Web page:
Following cuts, law enforcement collaborates to cover the coast


Law enforcement agencies are cooperating to make sure West Marin is still covered despite the closure of the sheriff’s Point Reyes substation from 11 p.m. to 11 a.m. since last July. The California Highway Patrol, the National Park Service and the Marin County Sheriff’s Office are making adjustments to their staffing strategies and mentalities, but a void still exists during the night. Still, no major incidents have happened since the closure.

“Most of the calls that have come in have been handled over the telephone, although we have responded to a handful of them,” Sheriff Robert Doyle said.

The sheriff said he still aims to patrol the coast for 24 hours a day, but in an interview this week he pushed back the date for the third time. When the substation first closed in July, he said the hours would be reinstated in the fall, when 14 deputies graduated from the police academy. Later, in the fall, he said the substation would reopen in January, after the deputies completed patrol training in southern Marin. On Monday, he told the Light it won’t be until the spring because exposure to Covid-19 and retirements have challenged staffing, and the overtime shifts that used to cover the substation are costly and take a toll on employees

In the meantime, deputies have restarted patrols of the coast from 7 a.m. to 11 a.m. on days when enough people are on duty. This morning window is when the bulk of calls come in during the 12-hour substation closure. During the night, the nearest deputy is on patrol out of substations in Marin City, Mill Valley or Kentfield, which cover the San Geronimo Valley and Muir Beach.

The sheriff’s office does not track how long it takes deputies to respond to calls on the coast, so it is unknown if, and by how much, response times have slowed over the past six months. Part of Sheriff Doyle’s reasoning for closing the substation is that whether or not it’s open, deputies could be many miles away because of the length of the coast.

Law enforcement agencies in West Marin are fortunate to have a close relationship with each other. The park service polices the seashore, the highway patrol covers vehicle-related offenses, and the sheriff’s office is responsible for crimes against people or property. When one agency can’t respond, another can step in. The National Park Service has a memorandum of understanding with the sheriff to respond to calls when deputies are not around, and the California Highway Patrol uses the same emergency radio system, so officers and deputies can easily communicate.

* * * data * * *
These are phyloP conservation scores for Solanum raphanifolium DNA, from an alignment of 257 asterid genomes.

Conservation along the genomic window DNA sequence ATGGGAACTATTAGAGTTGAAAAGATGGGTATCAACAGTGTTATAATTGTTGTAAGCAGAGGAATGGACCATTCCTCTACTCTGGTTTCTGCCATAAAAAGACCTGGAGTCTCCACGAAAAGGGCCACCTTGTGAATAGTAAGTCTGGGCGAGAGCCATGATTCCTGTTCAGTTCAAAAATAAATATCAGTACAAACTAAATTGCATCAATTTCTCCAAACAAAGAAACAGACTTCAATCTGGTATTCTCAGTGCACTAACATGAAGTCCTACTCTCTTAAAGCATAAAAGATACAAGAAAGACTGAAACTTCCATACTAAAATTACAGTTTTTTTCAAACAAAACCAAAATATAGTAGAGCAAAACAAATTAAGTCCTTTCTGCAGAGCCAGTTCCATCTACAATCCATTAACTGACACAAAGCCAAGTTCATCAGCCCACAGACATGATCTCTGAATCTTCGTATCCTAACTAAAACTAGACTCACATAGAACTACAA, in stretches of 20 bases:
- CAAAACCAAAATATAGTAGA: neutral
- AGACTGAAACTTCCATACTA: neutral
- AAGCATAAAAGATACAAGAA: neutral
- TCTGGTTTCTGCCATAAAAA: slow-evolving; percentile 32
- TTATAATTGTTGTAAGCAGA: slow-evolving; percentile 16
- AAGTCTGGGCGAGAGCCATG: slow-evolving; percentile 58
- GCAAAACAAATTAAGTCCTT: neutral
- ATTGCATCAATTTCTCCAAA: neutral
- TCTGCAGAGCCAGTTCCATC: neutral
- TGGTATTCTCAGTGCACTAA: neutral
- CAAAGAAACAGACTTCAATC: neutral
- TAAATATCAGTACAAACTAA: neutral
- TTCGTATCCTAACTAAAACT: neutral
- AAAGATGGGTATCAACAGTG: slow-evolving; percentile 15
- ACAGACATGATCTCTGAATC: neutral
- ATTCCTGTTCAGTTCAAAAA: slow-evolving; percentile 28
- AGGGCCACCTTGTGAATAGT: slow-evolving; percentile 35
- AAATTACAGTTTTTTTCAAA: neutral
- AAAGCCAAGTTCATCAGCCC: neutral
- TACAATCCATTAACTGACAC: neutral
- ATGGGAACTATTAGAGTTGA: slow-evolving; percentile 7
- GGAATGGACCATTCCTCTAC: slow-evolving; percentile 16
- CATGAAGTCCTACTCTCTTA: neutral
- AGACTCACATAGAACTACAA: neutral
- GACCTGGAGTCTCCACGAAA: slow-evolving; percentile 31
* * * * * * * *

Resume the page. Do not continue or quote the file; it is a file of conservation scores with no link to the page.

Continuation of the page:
“We’ve made a concerted effort to increase our presence out in West Marin, even before the sheriff cut back their hours, just because it’s needed,” officer Andrew Barclay said.

Because the beat has been prioritized, at least one California Highway Patrol covers the coast south of Nick’s Cove from 5 a.m. to 11:30 p.m., and more officers patrol on the weekends. Officers from Santa Rosa cover Tomales, Dillon Beach and Chileno Valley, and at night, the closest officer is around Highway 101.

Officers Casey Russell and Darrel Horner are dedicated to West Marin, a shift in recent years that allows them to begin patrols right at 5 a.m. rather than starting at the office in Corte Madera for an assignment. 

“It makes it a lot better because people know they’re going to deal with the same [officer]. It allows continuity of enforcement. These officers know what is going on, they know the area and they know the people,” Mr. Barclay said.

Within his agency, Mr. Barclay said that he’s heard from other highway patrol officers that the relationship with local law enforcement is not always as strong as it is in West Marin. The Marin Emergency Radio Authority system allows them to communicate with each other rather than just listen, so they often respond to each other’s calls. 

The National Park Service also does not operate 24 hours, though rangers are informally available for after-hours calls. During the day, at least two visitor and resource protection rangers patrol the seashore, and usually a shift has four to six rangers. At night, rangers who live in the park could respond to an emergency.

“If we’re tasked with being called out more at night, that’s something we are more than willing to help with,” ranger John Eleby said. “Our mindset is, ‘Let’s support our neighbors.’”

Any conversation involving Sheriff Doyle comes with the subtext that an election race is underway to replace him. Undersheriff Jamie Scardina is facing off against Novato city manager Adam McGill, also the city’s former police chief. Both candidates were asked about the substation closure, and they gave divergent answers.

Mr. Scardina’s response aligned with Sheriff Doyle’s talking points: Call volume is low, most calls are not emergencies, it’s common for other rural areas to not have 24-hour patrol, and without the change, the nearest deputy could still be far away.

Mr. McGill said he would always fully staff the patrol shift. “If we have to compromise in other areas because of budget, or people are out injured or on vacations or training or whatever the situation is, it doesn’t come from the patrol side. People need to feel safe in their communities,” he said.